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Help on its way for consumers complaining about traders in West Yorkshire

Posted 05/06/19

West Yorkshire Trading Standards Service is now authorised to help consumers in a bid to resolve their complaints with traders in the county. The service covers Bradford, Calderdale, Kirklees, Leeds and Wakefield.

Approval to provide Alternative Dispute Resolution (ADR) services was granted by the Chartered Trading Standards Institute under arrangements delegated to it by the Government’s Department for Business, Energy & Industrial Strategy.

General consumer disputes, including those relating to the motor trade, home maintenance, consumer goods and services are covered by the West Yorkshire Trading Standards Service scheme, so long as:

  • consumers have exhausted the trader’s complaints process
  • the dispute hasn’t already been referred to the courts or another ADR provider
  • the claim is between £100 and £50,000
  • the claim was referred to the scheme within 12 months of the trader saying that it was unable to resolve the complaint

Andy Allen, ADR project leader at the CTSI (the ADR auditing and awarding body), said: “Whilst many purchases and services provided can go smoothly, the internet is also peppered with stories about things that have gone wrong. CTSI is pleased to see another local authority taking the initiative and becoming an approved ADR scheme.

“West Yorkshire Trading Standards Service is joining an expanding ADR environment and we hope that other local authorities will continue to set up such schemes or have existing schemes approved.

“It’s worth taking a pragmatic approach if something isn’t quite right, but if you do have a valid complaint and feel that your trader isn’t resolving it to your satisfaction, there is now another avenue for consumers to go down.”

Legislation now requires UK traders to inform consumers of an approved Alternative Dispute Resolution (ADR) body to help consumers resolve their complaints, if they’ve already been through their own customer service procedure. The ADR body must be relevant to the sector in question. The legislation came into effect in October 2015.

CTSI is appointed by the UK government to audit and approve bodies which meet requirements of the consumer Alternative Dispute Resolution (ADR) Regulations (The Alternative Dispute Resolution for Consumer Disputes – Competent Authorities and Information – Regulations) 2015.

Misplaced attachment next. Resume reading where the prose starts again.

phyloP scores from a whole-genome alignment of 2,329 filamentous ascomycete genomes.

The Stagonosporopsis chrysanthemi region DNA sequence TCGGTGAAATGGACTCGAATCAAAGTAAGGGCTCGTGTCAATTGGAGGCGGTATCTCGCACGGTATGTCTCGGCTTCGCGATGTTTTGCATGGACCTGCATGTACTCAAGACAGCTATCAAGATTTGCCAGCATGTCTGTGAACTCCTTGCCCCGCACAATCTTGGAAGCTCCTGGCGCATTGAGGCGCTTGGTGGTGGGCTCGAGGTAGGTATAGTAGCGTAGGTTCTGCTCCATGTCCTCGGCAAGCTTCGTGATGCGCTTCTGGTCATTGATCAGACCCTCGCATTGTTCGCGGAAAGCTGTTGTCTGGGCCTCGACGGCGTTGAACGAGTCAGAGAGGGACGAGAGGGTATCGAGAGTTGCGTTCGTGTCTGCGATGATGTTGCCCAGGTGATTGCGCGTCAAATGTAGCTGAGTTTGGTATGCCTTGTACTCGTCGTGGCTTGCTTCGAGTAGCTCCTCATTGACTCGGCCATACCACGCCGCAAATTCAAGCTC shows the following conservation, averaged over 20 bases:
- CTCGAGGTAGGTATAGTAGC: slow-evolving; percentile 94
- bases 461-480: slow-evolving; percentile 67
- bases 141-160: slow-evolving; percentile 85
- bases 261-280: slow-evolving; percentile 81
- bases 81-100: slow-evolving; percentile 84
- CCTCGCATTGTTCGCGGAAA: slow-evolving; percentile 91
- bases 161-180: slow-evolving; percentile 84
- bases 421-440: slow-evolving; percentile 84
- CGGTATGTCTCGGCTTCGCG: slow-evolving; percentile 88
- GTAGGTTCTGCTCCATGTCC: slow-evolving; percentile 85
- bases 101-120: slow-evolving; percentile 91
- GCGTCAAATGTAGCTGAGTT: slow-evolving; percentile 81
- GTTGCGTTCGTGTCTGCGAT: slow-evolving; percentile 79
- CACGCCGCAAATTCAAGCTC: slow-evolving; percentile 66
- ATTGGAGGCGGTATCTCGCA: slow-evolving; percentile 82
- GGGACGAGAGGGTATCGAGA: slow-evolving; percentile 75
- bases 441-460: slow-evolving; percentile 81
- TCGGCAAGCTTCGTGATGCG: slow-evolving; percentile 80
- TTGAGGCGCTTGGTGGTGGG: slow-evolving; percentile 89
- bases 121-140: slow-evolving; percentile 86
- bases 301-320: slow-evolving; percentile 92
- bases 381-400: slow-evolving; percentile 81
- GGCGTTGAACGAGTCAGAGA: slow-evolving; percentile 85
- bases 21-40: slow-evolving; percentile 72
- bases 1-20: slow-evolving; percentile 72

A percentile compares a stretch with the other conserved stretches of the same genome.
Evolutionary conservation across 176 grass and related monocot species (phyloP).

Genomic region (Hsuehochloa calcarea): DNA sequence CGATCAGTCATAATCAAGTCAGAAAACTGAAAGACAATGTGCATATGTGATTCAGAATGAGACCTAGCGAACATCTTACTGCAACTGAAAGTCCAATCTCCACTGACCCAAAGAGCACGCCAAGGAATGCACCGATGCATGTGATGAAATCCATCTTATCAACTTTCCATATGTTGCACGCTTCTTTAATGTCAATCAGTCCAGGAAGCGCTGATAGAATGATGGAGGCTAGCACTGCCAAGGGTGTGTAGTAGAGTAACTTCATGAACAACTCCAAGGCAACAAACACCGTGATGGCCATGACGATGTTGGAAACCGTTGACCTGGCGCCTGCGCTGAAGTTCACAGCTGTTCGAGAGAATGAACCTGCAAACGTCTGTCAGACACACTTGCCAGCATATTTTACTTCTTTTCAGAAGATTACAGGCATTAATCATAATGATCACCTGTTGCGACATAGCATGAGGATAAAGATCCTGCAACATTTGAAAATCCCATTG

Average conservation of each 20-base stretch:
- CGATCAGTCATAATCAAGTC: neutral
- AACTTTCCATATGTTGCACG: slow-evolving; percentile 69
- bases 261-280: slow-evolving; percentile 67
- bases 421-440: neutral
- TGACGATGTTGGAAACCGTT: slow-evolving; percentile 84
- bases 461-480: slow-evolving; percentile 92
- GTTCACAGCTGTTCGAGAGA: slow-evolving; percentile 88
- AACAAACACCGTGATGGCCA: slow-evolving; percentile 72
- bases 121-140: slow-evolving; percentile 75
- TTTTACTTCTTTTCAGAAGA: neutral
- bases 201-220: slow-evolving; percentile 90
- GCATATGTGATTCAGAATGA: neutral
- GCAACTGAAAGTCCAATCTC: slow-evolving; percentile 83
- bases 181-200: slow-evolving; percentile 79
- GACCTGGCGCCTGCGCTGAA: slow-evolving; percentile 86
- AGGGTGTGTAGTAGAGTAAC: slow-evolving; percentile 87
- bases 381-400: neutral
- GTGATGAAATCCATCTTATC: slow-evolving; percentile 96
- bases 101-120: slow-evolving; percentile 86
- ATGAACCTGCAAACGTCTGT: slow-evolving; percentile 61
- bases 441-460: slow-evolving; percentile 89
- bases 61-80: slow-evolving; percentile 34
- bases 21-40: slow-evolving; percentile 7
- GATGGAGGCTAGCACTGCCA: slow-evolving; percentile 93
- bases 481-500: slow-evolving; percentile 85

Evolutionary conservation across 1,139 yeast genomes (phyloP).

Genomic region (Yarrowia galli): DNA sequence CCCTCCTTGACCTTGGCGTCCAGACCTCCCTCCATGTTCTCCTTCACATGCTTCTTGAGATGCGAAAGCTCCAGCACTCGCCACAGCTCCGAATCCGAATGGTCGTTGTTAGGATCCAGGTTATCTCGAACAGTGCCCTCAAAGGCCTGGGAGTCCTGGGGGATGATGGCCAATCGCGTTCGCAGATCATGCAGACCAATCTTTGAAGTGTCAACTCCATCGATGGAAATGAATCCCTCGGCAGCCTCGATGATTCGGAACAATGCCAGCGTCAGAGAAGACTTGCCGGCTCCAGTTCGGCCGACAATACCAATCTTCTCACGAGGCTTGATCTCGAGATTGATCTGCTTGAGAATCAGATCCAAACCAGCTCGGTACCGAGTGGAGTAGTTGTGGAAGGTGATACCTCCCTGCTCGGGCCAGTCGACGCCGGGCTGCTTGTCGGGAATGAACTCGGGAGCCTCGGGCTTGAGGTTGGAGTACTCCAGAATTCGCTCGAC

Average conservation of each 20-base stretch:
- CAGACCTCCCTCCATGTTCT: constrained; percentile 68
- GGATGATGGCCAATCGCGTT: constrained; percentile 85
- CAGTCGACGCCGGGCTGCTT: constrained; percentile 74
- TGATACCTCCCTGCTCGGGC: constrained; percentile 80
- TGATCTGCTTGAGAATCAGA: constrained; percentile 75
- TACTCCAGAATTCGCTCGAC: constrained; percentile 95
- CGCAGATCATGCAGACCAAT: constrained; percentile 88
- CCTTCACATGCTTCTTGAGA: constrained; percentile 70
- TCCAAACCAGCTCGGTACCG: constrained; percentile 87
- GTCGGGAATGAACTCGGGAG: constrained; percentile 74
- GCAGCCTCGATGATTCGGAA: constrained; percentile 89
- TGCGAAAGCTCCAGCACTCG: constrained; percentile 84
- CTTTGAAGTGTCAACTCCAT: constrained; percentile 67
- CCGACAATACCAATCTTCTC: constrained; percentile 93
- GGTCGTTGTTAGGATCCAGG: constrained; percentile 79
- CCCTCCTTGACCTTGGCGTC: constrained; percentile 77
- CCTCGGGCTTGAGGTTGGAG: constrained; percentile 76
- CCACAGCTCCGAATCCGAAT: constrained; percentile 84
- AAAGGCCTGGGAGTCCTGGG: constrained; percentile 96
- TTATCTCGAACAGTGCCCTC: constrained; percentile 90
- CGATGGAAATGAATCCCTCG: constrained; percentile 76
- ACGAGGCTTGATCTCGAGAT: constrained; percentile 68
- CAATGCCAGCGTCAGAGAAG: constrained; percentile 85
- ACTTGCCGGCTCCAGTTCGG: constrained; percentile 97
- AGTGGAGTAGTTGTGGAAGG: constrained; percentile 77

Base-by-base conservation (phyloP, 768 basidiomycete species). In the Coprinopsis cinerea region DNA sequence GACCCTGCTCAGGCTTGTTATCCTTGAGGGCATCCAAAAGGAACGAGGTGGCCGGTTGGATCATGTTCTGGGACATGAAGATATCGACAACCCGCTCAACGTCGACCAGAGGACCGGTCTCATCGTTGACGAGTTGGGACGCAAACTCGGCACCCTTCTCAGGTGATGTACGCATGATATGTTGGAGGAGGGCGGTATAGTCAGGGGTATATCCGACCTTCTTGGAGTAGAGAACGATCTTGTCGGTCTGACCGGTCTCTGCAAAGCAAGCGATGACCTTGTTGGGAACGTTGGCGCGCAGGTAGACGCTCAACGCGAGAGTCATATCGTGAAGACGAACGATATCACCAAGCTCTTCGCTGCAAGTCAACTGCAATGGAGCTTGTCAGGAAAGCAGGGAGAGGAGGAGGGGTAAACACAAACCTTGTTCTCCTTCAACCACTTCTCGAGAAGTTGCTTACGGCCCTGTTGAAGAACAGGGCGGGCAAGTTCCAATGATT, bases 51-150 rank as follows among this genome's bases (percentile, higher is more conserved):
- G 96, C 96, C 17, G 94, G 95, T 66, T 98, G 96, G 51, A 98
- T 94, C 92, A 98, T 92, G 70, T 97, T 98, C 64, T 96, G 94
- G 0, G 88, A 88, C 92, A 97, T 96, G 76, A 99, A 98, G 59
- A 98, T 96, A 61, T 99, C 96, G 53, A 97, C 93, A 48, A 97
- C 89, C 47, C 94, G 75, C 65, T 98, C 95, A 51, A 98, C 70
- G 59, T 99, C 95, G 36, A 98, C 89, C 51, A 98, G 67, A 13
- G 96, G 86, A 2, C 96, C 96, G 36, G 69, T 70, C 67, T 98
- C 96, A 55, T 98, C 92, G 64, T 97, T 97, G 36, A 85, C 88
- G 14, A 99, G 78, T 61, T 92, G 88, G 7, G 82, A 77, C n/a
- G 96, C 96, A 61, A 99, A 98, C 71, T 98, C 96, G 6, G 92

There are currently 45 approved ADR schemes, everything from retail to parking, to higher education, furniture, the motor industry and will writing. More information is available from https://ec.europa.eu/consumers/odr/main/?event=main.adr.show2

ADR is a range of processes that offer parties easier, quicker and more cost-effective methods to resolve complaints compared to the court process. To become an approved body to which traders can send consumers, an organisation providing ADR has to be audited and prove that it meets the regulations’ standards.

CTSI’s Andy Allen added: “Originally this ADR initiative came about as a result of a European Directive following the recognition that the court system was too slow and expensive as a practical way of dealing with consumer disputes. The reality is that more people don’t go to court, so this is an alternative to doing nothing.”

ENDS

 

 

Notes to Editors

West Yorkshire Trading Standards Service

West Yorkshire Trading Standards Service: West Yorkshire Joint Services is led by a joint committee and delivers a number of shared services on behalf of the five district Councils within West Yorkshire – Bradford, Calderdale, Kirklees, Leeds and Wakefield. Each of the five districts provides funding to the Joint Committee based on its population as a proportion of the whole of West Yorkshire. One of these services is the West Yorkshire Trading Standards Service.

Chartered Trading Standards Institute (CTSI)

CTSI is a training and membership group that has represented the interests of the Trading Standards profession since 1881 nationally and internationally.  We aim to raise the profile of the profession while working towards fairer, better informed and safer consumer and business communities. CTSI’s members are engaged in delivering frontline trading standards services in local authorities and in businesses. www.tradingstandards.uk

CTSI is also appointed by the UK government to audit and approve bodies which meet requirements of the consumer Alternative Dispute Resolution (ADR) directive.

For further information please contact the CTSI press office on 01268 582206 or 074980 47545 during office hours.

  • Legislation now requires UK traders to inform consumers of an approved Alternative Dispute Resolution (ADR) body to help consumers resolve their complaints if they've already been through their own customer service procedure. The ADR body must be relevant to the sector in question. The legislation came into effect in October 2015.
  • Consumers should use an ADR scheme when they have failed to resolve a complaint, when they have already gone through a company's customer service procedure and when they are thinking of enforcing any consumer rights. At the moment traders (and consumers alike) don't have to use the ADR scheme, although the law requires there to be an ADR scheme in each sector. If you are a trader selling to a consumer then there needs to be an ADR body.
  • ADR is a range of processes that offer parties easier, quicker and most cost-effective methods to resolve complaints compared to the court process. To become an approved body to which traders can send consumers, an organisation providing ADR has to be audited and prove that it meets the regulations' standards.


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